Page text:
August 27, 2021
In case you missed it, read part one of the series: "Shedding Hats as a Founder."
My last post talked about the need for founders to shed hats or hire around themselves to help the business scale. Shedding hats, or reducing functional responsibilities, will result in more free time for you. So what do you do with that newly found free time?
The answer is simple and a cliché: spend more time working ON the business versus IN it. Many people call that spending more time on strategy now that you have brought on more people to help with the execution of that strategy. Working on the business manifests itself in different ways for different people.
Someone like Warren Buffet finds time to work on his business by keeping his same morning ritual of grabbing some McDonald’s, a Coke and the morning paper to stay up to date on current events. People like Bill Gates or Jeff Bezos get away from everything to have “think time” in the form of hours, days or weeks.
At ASG, we work on our business through collaboration tactics. Our leadership team meets weekly to discuss near-term strategy and implementation, and we go “off-site” once a quarter to talk about the bigger picture and plan for the coming year. Whatever strategy you feel will best position your business for success and best suits your personality is what you should manage to do. All that matters is you do it.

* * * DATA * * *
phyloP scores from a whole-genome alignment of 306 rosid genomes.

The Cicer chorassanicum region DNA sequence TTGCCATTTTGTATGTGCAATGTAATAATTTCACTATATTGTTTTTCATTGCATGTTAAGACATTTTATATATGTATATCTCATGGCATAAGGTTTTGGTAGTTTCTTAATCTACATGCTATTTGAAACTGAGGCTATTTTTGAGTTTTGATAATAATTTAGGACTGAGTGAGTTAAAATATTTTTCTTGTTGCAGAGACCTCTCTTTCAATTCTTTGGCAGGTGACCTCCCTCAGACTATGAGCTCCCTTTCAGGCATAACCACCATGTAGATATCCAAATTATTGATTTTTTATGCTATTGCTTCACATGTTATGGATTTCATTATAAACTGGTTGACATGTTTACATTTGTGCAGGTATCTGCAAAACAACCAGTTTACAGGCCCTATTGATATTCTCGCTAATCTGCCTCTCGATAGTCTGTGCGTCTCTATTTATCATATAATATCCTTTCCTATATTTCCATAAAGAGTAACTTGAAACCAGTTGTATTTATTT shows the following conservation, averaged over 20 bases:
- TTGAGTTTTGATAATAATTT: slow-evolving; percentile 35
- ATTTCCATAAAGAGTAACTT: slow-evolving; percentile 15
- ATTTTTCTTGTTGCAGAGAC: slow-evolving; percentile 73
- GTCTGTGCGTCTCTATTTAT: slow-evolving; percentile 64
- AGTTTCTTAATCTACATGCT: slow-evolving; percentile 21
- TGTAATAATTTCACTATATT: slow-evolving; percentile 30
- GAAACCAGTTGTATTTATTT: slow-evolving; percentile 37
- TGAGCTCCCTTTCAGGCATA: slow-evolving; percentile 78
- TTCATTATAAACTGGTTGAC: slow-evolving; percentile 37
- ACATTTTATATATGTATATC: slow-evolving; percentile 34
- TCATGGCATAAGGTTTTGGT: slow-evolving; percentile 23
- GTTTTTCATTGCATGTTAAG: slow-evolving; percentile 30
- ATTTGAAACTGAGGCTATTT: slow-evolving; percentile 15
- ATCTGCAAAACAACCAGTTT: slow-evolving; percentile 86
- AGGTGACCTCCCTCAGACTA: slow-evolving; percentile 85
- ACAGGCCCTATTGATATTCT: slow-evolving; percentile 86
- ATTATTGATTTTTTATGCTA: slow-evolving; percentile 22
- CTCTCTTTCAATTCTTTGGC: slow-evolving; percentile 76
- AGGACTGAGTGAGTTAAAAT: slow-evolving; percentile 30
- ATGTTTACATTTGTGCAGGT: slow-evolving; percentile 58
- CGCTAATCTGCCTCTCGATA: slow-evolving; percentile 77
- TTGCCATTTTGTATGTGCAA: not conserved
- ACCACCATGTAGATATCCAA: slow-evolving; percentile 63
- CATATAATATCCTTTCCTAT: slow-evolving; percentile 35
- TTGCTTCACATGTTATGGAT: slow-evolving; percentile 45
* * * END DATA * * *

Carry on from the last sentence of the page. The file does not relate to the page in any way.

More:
The biggest change I’ve seen from IN to ON is the timeline that you think about the business. Working IN the business, you focus on tasks to solve immediate problems that you are experiencing in the here and now. It may be a needy customer, a new sale, the current tech sprint you’re focused on or a near-term hire.
Working ON the business forces you to think about what may happen in the next quarter all the way up to 5-10 years from now. It’s looking at the market and forecasting what your team, product or strategy will need to look like to either maintain your position or move up on the leaderboard. It also means that the gratification you experience will not be instant, as it will take time to prove if you were right or wrong with your decisions and changes. That delayed gratification will take getting used to, so remember to stay patient and be diligent.
Shedding those hats will result in the gift of time, our most valuable asset. Utilize that time to work on the business. Once you do that, you’ll find that it’s tough to go back!
Give it a try and let me know what you think. If you have any questions, feel free to contact us.